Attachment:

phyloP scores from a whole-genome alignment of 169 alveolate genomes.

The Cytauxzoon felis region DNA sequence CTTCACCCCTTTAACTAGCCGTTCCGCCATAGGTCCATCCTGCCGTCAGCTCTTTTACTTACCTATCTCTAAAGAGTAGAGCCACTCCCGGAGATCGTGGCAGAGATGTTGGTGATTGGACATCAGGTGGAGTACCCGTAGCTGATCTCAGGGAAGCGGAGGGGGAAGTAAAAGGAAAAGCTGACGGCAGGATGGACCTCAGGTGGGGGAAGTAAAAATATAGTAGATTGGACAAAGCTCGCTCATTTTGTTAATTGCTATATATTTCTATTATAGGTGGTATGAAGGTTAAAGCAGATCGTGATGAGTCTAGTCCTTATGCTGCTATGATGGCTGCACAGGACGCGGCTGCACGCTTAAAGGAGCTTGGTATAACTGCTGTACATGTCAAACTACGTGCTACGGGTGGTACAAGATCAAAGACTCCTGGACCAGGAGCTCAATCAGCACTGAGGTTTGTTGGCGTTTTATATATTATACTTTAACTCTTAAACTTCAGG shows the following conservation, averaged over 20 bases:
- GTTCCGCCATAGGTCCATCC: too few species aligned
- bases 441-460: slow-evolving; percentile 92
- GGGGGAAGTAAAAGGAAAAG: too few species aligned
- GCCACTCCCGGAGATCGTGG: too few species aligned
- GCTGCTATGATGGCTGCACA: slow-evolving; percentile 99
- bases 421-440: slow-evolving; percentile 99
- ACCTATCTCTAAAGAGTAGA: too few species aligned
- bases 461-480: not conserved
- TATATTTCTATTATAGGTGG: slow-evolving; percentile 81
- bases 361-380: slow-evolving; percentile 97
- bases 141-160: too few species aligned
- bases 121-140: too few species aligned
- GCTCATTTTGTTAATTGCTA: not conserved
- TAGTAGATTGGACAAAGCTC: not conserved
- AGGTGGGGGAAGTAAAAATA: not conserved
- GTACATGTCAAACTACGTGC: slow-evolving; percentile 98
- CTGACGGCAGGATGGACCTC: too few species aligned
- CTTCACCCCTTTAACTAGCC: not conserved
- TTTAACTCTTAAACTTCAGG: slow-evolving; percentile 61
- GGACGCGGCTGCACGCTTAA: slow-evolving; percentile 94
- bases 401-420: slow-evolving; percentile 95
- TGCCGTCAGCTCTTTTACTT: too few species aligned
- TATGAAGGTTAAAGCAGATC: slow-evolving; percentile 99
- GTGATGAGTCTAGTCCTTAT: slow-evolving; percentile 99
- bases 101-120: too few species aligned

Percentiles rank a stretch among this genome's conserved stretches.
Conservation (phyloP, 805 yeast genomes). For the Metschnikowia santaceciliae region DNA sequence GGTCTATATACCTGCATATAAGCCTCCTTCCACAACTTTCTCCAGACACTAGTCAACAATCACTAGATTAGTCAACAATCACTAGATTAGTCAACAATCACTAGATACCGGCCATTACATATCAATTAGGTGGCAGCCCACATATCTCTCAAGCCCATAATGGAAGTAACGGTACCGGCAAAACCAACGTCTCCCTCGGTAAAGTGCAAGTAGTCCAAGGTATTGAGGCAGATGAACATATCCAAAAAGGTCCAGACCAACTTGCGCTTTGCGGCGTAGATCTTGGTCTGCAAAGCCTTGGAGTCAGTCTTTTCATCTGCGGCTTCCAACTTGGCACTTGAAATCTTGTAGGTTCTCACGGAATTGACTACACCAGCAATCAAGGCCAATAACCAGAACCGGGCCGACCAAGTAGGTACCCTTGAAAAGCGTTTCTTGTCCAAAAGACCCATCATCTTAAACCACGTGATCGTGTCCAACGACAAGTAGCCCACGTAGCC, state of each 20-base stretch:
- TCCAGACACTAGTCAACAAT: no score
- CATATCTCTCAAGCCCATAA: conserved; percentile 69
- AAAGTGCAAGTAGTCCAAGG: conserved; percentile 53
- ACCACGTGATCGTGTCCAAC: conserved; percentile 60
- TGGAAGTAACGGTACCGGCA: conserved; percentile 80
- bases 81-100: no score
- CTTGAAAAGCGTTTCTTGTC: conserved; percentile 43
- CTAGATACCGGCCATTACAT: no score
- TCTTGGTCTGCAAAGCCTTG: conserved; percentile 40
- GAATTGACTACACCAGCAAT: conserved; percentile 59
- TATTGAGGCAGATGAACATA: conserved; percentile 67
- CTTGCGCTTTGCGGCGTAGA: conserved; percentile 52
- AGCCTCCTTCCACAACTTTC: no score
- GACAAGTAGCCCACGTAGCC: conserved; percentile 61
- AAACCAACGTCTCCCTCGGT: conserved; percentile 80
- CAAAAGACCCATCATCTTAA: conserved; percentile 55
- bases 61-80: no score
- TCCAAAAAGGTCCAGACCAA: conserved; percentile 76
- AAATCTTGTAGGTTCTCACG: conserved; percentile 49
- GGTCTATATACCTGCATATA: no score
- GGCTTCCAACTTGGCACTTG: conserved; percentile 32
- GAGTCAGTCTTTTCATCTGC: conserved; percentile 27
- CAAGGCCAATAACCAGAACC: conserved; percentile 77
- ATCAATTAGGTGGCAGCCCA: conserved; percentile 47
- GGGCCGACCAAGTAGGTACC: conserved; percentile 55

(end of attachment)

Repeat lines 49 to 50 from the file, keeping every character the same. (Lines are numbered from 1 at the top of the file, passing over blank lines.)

- GGTCTATATACCTGCATATA: no score
- GGCTTCCAACTTGGCACTTG: conserved; percentile 32